MIT to consult on informal economy policy

By Hilary Mare

WIDE consultations will be carried out to draft the National Informal Economy and Entrepreneurship Development Policy which will develop the informal and start-ups’ economy and its participants into commercially viable businesses which could contribute to the economic growth of the country and its inhabitants in a sustainable manner.
This was said this week by Minister of Industrialisation and Trade (MIT), Lucia Iipumbu at a stakeholder’s consultation with the business community in Otjozondjupa region.
Iipumbu highlighted that the informal economy provides means of survival to majority of citizens am therefore the ministry had embarked to implement appropriate policies and programmes with a view to enhance businesses growth.

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“This policy will further address various challenges such as operating facilities, access to finance, training and skills development to mention but a few,” said Iipumbu.
She further stated that her ministry had taken note of the challenge faced by both local and foreign investors willing to invest in the country and as such, the Namibia Investment Promotion Act was due for finalisation in the next few months.

“I am glad to mention that there is a component of sector reservation for local businesses.

This is important, as at times it is very evident that our past efforts of attracting and facilitating foreign direct investment has yielded outcomes that at times substitute and displace Namibians in various sectors such as those prevalent in our informal economy,” Iipumbu stated.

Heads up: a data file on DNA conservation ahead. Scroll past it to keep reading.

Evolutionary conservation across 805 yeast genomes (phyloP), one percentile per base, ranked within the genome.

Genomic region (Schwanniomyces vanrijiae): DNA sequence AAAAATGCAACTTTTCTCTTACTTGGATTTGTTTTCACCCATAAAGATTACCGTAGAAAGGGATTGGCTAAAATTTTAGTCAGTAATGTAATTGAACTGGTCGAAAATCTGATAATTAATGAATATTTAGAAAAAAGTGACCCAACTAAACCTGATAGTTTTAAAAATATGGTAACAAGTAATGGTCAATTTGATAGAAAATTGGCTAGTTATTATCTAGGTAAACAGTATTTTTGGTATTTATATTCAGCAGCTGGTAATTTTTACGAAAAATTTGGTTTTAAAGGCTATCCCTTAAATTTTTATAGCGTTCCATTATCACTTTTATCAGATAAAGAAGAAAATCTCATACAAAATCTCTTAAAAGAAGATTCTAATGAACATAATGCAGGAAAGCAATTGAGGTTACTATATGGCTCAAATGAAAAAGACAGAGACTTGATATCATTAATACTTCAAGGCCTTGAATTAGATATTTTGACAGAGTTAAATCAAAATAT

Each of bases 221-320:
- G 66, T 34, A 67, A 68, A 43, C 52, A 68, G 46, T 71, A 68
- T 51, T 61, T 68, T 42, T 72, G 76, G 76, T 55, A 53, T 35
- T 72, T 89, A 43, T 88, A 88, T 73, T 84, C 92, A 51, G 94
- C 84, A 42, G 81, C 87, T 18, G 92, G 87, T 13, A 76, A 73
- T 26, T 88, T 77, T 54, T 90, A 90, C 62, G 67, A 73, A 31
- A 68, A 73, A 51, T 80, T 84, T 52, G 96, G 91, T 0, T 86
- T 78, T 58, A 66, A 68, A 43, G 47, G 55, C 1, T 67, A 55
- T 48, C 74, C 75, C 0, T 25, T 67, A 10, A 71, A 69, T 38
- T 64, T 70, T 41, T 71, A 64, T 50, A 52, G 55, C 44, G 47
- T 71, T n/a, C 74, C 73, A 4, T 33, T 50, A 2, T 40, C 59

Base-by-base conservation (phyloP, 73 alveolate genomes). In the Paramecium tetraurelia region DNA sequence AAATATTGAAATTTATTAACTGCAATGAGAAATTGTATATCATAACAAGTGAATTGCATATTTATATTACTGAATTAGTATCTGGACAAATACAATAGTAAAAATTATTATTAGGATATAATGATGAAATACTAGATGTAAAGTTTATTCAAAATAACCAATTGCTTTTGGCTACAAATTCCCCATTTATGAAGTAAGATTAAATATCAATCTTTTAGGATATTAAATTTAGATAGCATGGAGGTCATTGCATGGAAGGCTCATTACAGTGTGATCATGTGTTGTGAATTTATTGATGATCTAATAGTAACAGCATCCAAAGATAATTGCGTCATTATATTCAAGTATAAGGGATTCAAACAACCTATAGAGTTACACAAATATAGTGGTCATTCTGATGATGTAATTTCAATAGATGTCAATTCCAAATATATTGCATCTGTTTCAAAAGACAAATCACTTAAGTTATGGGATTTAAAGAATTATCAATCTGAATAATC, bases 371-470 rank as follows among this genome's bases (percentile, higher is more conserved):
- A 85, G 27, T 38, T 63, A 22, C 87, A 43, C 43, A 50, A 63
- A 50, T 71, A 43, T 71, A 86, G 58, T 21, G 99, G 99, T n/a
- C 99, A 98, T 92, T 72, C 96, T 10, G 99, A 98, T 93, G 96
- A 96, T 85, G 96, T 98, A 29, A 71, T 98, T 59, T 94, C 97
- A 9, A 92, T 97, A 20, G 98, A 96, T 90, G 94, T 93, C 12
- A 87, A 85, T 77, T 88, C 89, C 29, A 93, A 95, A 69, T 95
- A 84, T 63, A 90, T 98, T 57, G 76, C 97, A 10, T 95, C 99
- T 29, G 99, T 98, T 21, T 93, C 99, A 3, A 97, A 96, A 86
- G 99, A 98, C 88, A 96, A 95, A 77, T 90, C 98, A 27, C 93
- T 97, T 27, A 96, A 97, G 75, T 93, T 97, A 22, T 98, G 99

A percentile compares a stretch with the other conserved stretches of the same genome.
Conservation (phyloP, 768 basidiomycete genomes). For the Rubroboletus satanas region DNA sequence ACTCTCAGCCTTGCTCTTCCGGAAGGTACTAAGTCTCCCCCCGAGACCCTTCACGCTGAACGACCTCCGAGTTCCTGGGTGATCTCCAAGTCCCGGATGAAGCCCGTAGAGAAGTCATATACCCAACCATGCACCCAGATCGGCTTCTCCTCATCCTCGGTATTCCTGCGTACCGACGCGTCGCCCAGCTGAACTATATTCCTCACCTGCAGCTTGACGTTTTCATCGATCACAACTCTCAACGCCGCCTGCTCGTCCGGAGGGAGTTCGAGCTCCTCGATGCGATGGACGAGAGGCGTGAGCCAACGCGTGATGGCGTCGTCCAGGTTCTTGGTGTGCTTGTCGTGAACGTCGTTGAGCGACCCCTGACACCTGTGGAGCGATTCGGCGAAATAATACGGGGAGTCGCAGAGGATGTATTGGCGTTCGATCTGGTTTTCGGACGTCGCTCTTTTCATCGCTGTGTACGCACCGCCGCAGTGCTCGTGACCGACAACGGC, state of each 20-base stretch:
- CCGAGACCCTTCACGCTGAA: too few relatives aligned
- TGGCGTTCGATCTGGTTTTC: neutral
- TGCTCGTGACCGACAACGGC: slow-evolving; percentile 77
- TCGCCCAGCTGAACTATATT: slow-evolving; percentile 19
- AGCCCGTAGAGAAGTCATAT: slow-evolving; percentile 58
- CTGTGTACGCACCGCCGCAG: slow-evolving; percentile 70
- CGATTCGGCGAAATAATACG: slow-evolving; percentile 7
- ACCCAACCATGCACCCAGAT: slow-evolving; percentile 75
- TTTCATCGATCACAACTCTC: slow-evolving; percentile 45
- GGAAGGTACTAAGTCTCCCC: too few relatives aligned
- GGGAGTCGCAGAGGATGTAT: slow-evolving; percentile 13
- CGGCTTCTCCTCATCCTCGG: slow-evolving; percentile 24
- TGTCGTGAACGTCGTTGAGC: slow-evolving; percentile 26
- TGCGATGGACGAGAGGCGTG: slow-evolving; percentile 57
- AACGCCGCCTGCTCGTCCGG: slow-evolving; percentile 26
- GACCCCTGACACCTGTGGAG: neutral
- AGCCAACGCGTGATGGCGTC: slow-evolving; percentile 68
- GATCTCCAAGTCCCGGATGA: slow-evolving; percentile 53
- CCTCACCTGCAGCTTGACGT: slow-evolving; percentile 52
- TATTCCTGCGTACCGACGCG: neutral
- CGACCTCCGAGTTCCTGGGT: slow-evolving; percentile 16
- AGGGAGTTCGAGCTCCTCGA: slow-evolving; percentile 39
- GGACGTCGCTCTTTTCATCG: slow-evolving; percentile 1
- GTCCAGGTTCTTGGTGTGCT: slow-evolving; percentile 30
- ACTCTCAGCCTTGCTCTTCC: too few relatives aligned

Iipumbu also noted that MIT and government is fully aware of the difficulties that Micro-Small-Medium Enterprises and start-ups face in accessing financial support from various funding institutions.
Traditional financial institutions are often reluctant to fund MSMEs, because of the perceived risk associated with MSMEs, lack of, or sometimes limited enterprise development experience, the long-term expectation of profitability as well as risks inherent in financing relatively small business propositions with few assets.
“Turning a business idea into a profitable business venture therefore remains a distant dream for too many young entrepreneurs with brilliant ideas out there.

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“To address some of the above challenges that impede the growth of MSMEs sector, the Ministry of Industrialisation and Trade has embarked on targeted MSMEs support interventions with development partners such as United Nation Development Programme (UNDP Namibia), SADC – TRF, European Union, UK High Commission to Namibia and GIZ. The different support services offered by MIT and development partners’ forms part of our ‘Growth at Home’ strategy that aims to de-risk the investment environment and offer more opportunities to MSMEs to unlock local entrepreneurship potentials,” explained Iipumbu adding that MSMEs have proven to be key drivers of industrialisation and structural transformation around the globe, and the same can be said in Namibia.
Last year, despite various economic challenges and due to the budgetary fiscal consolidation, the ministry forged considerable collaborative efforts with other stakeholders to support entrepreneurs hard hit by the pandemic.
This includes: Provision of Covid-19 grant to businesses that lost income during Covid-19 lockdown, facilitation of the local production and distribution of facial masks to vulnerable people such as pensioners, children and people living with disabilities, provision of funding grants IUMP programme (SADC – TRF), Sustainable Development Goal Impact Facility (SDGIF) grants and entrepreneurial and skills development under the empretec programme including the charcoal training.